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Indoor Environmental Quality – Carbon Dioxide

What is Carbon Dioxide?

Carbon Dioxide (CO2) is often used within the indoor environment as a way to determine the ventilation rate. When an indoor environment is unoccupied and there is air entering from outside the concentration of carbon dioxide will eventually reach the same as the outdoor levels. When people enter the space, as a result of breathing they produce carbon dioxide (amongst other things) and over time the concentrations increase [2].

Whilst many buildings are designed to have specific ventilation rates, often the Heating, Ventilation and Cooling (HVAC) systems also contain Carbon Dioxide sensors to establish if additional ventilation (i.e. external air) is required.

Assuming there are no other Carbon Dioxide sources, understanding that people are the main contributor to the indoor concentration allows for the understanding of if ventilation rates are sufficient within the indoor environment. This ventilation assists in reducing Carbon Dioxide concentrations within the indoor environment, but also has a secondary impact of flushing / diluing other airborne pollutants.


Are there health impacts associated with Carbon Dioxide?

As with many airborne pollutants there are health effects associated with Carbon Dioxide however, within most typical indoor environments you would be unlikely to reach the threshold values.

Within a typical rural environment, outdoor carbon dioxide levels would usually be in the range of 400 – 500ppm, and within urban area(s) it may be around 600 – 900ppm [3].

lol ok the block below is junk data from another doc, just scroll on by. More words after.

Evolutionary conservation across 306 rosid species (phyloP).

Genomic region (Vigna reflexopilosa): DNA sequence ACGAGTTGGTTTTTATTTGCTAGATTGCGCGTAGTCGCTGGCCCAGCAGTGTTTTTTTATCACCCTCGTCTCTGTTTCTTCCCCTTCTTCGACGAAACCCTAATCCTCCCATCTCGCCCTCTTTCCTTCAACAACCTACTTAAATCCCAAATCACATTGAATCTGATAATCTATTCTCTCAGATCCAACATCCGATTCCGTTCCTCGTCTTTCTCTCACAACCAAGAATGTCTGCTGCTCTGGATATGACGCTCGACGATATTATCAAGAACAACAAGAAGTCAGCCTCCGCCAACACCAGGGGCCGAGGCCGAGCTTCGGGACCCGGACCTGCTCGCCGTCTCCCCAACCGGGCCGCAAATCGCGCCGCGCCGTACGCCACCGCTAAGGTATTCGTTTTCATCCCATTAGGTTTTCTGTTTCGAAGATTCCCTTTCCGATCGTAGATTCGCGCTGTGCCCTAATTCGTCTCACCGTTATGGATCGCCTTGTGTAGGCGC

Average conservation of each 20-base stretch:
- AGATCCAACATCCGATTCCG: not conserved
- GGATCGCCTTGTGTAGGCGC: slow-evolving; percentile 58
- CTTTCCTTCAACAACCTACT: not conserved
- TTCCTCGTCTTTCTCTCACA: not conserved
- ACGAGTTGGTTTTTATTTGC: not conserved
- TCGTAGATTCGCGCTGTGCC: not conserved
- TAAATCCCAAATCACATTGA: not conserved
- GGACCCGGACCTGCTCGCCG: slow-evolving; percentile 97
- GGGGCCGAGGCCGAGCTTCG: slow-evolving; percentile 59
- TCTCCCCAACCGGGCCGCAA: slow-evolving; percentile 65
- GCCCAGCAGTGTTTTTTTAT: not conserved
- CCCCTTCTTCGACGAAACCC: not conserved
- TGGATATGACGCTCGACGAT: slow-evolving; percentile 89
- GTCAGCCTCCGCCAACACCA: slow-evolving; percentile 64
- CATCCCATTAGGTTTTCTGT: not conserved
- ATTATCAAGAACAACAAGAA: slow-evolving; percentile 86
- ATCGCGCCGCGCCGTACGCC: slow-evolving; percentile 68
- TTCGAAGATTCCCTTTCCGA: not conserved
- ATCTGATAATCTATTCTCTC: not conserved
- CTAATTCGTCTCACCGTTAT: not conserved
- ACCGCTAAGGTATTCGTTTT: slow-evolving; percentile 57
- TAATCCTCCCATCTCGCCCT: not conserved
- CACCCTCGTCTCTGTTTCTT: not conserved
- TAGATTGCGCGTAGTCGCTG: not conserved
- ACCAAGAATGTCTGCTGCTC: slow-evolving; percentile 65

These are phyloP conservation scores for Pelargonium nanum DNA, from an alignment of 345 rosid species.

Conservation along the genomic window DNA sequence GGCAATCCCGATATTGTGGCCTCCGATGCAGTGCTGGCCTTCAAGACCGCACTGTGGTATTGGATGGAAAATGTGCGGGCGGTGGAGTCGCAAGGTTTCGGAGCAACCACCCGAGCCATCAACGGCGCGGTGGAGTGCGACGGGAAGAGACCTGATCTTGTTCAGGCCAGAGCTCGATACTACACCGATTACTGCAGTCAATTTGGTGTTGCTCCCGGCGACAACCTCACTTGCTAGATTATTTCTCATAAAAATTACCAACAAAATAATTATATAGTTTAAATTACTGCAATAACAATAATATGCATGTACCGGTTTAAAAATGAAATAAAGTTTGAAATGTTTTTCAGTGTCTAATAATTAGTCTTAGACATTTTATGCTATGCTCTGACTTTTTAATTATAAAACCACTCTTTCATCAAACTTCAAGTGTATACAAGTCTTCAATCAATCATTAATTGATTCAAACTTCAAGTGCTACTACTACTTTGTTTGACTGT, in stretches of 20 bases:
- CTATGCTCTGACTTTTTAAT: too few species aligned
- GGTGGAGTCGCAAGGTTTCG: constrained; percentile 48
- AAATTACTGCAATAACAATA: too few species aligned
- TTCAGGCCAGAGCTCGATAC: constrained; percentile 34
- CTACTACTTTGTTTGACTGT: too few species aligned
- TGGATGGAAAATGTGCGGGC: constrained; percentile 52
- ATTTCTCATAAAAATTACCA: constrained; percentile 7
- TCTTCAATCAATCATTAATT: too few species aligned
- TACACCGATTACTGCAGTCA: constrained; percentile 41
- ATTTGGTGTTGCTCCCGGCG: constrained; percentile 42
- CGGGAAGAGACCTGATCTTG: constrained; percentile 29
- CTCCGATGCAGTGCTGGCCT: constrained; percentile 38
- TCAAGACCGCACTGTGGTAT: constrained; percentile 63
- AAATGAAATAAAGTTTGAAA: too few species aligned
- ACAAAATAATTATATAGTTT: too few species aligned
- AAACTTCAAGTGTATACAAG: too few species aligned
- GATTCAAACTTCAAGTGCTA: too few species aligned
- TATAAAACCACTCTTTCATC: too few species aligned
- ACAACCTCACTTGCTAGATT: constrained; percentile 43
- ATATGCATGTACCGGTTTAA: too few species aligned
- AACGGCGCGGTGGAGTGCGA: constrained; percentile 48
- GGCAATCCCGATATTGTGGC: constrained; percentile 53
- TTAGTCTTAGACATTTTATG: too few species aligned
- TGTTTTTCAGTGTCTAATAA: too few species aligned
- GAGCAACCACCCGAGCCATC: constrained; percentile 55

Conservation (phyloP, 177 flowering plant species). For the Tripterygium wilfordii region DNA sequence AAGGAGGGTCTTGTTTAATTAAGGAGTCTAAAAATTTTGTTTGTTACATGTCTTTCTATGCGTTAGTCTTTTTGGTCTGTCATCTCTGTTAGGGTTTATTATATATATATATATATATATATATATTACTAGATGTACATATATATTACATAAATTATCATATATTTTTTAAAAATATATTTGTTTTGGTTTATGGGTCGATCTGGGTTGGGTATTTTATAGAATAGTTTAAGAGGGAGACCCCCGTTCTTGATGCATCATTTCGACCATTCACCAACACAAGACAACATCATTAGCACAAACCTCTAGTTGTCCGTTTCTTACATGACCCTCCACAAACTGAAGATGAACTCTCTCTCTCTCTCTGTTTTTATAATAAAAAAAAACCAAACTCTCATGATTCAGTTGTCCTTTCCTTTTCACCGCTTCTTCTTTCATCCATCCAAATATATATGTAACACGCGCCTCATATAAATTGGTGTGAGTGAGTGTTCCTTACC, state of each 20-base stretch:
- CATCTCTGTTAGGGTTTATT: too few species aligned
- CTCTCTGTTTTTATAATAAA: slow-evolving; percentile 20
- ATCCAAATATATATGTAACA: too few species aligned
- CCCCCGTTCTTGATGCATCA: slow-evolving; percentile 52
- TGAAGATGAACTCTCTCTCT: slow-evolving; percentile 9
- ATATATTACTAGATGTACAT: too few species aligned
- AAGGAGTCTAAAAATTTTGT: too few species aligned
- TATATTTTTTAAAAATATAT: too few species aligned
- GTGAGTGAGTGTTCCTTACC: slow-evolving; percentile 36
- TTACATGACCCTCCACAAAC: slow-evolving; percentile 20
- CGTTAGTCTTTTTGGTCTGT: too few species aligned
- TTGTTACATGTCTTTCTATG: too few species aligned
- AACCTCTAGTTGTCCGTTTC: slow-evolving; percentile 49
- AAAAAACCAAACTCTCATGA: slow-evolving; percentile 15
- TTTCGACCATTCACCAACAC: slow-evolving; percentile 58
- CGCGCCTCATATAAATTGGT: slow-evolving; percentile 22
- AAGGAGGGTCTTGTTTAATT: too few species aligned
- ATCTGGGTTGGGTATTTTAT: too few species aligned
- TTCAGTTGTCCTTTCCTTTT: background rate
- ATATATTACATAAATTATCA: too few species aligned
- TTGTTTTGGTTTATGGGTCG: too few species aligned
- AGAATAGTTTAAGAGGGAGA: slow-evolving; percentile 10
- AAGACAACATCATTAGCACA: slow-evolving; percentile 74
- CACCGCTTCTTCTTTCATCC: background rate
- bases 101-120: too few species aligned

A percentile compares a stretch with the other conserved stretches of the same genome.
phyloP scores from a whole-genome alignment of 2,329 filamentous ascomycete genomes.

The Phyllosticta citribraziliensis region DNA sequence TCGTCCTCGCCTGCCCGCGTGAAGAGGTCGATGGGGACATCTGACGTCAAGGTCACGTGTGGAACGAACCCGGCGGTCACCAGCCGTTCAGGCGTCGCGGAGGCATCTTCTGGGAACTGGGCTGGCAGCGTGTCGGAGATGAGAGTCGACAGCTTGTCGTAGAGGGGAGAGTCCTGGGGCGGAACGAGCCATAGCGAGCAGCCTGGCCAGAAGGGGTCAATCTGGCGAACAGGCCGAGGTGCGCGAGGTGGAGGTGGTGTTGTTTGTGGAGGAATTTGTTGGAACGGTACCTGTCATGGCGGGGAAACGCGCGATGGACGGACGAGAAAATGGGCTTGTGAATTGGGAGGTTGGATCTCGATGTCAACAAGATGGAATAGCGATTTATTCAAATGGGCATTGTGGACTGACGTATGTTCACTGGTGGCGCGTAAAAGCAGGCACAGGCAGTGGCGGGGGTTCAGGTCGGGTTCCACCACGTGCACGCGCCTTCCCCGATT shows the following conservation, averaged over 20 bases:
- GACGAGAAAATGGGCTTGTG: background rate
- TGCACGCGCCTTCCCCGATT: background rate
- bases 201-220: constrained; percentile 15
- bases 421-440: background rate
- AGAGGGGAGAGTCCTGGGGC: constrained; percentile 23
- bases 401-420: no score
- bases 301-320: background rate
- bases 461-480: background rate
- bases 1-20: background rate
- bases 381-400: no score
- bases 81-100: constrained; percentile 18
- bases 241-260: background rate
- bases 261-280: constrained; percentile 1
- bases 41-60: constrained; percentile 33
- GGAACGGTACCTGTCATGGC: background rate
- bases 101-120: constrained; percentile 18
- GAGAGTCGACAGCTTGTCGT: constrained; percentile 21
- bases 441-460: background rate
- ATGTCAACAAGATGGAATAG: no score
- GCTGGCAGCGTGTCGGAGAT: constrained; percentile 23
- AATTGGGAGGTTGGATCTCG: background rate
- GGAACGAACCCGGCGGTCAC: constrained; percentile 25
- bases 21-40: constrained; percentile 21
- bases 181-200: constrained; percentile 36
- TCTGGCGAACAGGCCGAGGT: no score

Within an occupational setting, the Australia sets an eight (8) hour exposure limit of 5000ppm for Carbon Dioxide (not in mines), and a short term exposure limit of 30,000ppm [4]. The United States specify that the eight hour exposure limit for Carbon Dioxide is 5,000 ppm with a 15 minute short term exposure limit of 30,000 ppm [3].

From a health perspective, the symptoms may differ depending on the person, concentrations and a range of factors. Generally speaking though the potential health problems are [5];

  • ~400 ppm: background (normal) outdoor air level.
  • 400 – 1,000 ppm: typical level found in occupied spaces with good air exchange.
  • 1,000 – 2,000 ppm: level associated with complaints of drowsiness and poor air.
  • 2,000 – 5,000 ppm: level associated with headaches, sleepiness, and stagnant, stale, stuffy air. Poor concentration, loss of attention, increased heart rate and slight nausea may also be present.
  • 5,000 ppm: this indicates unusual air conditions where high levels of other gases could also be present. Toxicity or oxygen deprivation could occur. This is the permissible exposure limit for daily workplace exposures.
  • 40,000 ppm: this level is immediately harmful due to oxygen deprivation.

Cognative impacts may be seen at concentrations far lower than the time weighted averages.


Does Carbon Dioxide have an impact on productivity & cognative function?